They say the early bird catches the worm (or something to that effect!) and that certainly was the case for the group who set out to tackle India Venster and Platteklip Gorge last Thursday. The picture above shows a sleepy Cape Town greeting the chilly morning - in fact - I was still curled up in bed at home on the other side of this bay!
I was unable to join them last week but these pictures were taken by Irene and her daughter, they clearly spent a great day on the mountain and looking at these, all I can say is WISH I WAS THERE!
Irene provided some interesting facts regarding the cableway on Table Mountain - here follows the first extract. Thanks Irene!
The history of the Table Mountain Aerial Cableway
Since the first person laid eyes on Table Mountain, it has exerted its powerful and charismatic pull, enchanting and drawing any and all who fall under its spell.
Table Mountain’s magnetism has a way of drawing people in, compelling them to reach the summit. But getting to the top was not always the effortless trip it is today. Before the Cableway was established, the only way up Cape Town’s iconic mountain was by foot – a climb undertaken only by adventurous souls. One of these intrepid climbers was the famous Capetonian, Lady Anne Barnard.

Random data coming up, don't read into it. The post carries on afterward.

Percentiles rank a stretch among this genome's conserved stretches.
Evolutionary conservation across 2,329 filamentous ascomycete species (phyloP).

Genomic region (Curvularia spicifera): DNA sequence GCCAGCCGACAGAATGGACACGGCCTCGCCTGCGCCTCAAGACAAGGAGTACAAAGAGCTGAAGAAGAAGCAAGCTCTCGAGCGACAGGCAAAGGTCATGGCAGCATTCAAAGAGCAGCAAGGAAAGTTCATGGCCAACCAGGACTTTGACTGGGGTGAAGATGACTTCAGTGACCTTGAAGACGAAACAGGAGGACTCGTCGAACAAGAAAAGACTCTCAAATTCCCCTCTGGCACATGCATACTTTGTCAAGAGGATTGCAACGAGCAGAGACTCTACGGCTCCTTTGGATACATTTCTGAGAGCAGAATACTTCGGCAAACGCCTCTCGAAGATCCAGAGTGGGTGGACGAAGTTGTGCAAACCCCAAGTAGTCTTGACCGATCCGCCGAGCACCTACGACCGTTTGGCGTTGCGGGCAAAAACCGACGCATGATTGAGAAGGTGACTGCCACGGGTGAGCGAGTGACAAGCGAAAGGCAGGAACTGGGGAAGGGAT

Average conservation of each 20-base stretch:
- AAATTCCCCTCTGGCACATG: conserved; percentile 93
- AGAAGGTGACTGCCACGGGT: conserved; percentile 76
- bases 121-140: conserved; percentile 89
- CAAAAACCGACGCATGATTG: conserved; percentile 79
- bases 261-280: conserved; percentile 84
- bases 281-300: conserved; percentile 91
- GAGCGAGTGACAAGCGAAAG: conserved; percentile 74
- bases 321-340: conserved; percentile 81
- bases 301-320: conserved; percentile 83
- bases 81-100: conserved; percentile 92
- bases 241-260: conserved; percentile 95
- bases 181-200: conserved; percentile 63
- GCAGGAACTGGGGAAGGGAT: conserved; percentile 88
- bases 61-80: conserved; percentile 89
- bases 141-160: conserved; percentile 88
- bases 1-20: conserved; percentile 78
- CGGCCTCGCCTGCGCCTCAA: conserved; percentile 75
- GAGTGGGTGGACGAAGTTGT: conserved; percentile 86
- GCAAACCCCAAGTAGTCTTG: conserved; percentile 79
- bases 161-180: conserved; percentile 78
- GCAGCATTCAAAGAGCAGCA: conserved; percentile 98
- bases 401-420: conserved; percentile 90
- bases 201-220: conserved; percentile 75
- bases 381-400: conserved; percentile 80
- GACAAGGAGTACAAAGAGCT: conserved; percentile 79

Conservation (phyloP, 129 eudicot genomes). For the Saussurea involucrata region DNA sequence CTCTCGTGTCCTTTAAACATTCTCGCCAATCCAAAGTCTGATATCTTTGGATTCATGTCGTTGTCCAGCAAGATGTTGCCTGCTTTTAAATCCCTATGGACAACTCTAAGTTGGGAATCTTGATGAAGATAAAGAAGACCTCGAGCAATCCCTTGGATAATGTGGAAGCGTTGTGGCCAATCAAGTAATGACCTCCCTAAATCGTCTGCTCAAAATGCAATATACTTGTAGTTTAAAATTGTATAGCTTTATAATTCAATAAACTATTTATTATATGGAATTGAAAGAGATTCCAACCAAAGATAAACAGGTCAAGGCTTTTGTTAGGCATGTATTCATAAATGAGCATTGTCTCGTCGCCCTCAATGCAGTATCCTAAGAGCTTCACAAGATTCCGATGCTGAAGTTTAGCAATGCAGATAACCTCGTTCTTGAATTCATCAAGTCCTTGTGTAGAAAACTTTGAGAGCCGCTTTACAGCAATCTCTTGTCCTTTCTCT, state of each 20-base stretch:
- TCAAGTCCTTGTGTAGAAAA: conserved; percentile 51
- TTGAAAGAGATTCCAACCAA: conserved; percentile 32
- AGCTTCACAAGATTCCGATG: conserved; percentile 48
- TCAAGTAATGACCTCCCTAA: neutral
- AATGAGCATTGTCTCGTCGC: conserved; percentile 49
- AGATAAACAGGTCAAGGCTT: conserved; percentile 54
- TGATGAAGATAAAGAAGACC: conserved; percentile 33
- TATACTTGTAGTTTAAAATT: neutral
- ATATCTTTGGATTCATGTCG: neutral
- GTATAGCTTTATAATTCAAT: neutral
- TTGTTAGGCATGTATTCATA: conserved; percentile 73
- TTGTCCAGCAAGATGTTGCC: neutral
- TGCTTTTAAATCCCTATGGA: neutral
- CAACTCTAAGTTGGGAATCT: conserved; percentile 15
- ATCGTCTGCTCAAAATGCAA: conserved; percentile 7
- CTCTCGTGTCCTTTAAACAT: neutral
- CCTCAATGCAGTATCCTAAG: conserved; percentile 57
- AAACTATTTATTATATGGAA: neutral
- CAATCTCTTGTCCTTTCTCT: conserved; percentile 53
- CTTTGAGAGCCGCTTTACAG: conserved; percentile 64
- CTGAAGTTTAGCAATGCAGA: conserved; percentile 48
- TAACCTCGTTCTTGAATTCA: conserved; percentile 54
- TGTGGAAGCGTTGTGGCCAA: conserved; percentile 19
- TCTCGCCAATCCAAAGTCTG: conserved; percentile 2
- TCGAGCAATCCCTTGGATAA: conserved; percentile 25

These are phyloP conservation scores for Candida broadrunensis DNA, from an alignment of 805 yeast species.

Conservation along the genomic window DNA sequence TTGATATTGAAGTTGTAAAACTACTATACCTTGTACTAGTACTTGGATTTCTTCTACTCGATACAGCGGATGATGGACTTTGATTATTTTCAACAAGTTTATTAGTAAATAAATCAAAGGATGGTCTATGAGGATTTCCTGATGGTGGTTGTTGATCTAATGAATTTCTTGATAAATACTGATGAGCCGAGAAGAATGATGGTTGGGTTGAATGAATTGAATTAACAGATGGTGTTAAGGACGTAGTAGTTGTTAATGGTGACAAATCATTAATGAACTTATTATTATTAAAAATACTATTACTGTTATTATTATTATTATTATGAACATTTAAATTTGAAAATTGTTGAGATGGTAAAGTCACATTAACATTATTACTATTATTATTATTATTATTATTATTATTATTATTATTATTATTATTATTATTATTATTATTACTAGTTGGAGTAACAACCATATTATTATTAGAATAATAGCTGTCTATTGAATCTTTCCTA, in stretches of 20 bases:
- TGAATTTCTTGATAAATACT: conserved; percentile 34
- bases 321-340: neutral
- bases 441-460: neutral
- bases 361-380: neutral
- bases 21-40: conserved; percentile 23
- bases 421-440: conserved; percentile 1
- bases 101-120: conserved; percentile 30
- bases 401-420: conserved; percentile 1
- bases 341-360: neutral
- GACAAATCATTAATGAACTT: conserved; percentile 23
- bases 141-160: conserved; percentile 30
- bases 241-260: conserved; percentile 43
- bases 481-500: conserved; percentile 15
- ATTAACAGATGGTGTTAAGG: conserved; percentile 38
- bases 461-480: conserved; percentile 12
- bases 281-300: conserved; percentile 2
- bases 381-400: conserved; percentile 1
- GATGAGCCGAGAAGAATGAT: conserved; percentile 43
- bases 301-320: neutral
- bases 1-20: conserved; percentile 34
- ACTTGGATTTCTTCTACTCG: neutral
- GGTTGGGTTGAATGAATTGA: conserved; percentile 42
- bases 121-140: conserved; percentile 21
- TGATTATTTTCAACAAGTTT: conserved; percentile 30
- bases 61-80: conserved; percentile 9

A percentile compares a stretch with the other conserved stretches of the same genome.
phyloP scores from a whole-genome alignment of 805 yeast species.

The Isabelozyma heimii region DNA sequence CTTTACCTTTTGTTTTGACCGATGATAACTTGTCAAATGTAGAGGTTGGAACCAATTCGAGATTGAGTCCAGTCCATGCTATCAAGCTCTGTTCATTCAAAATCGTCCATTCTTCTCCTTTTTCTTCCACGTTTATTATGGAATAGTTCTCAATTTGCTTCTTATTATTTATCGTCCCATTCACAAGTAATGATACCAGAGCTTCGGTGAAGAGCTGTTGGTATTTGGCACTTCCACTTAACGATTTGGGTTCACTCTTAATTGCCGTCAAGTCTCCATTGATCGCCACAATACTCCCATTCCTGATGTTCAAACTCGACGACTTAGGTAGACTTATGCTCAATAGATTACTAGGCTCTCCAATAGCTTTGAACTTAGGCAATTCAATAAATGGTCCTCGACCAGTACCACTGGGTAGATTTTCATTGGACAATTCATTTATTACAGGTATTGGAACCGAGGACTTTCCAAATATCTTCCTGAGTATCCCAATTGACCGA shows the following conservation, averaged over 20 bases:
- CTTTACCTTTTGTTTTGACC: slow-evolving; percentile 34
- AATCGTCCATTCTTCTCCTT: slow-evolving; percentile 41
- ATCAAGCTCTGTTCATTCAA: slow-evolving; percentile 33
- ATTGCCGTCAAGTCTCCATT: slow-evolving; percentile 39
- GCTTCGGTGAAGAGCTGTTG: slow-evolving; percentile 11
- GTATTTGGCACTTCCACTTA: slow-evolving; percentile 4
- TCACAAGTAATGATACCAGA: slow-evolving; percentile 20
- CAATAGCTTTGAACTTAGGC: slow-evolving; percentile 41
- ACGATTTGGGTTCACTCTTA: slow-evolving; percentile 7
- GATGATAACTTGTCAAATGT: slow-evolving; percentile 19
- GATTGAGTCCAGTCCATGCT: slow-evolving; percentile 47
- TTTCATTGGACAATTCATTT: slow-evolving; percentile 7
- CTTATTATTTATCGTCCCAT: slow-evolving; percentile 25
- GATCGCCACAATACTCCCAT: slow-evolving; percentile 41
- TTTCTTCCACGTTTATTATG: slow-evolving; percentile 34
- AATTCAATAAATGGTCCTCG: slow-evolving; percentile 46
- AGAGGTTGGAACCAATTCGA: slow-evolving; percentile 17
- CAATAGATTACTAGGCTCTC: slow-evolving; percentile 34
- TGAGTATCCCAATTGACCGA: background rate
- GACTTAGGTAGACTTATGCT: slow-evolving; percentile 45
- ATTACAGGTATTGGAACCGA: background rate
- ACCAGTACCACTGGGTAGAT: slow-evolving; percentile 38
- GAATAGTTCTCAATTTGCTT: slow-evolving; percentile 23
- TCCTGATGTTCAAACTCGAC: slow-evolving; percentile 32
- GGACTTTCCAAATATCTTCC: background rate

In 1790, upon hearing that no woman had made the climb, she mounted a small expedition, which included three “gentlemen”, several slaves and her personal maid. The group summitted via Platteklip Gorge and held a lavish picnic before descending.
By the late 1870s, several of Cape Town’s more prominent (and possibly less fit) citizens had suggested the introduction of a railway to the top. Plans to build a rack railway were proposed, but implementation was halted by the outbreak of the First Anglo-Boer War in 1880.
More next week - happy hiking until then!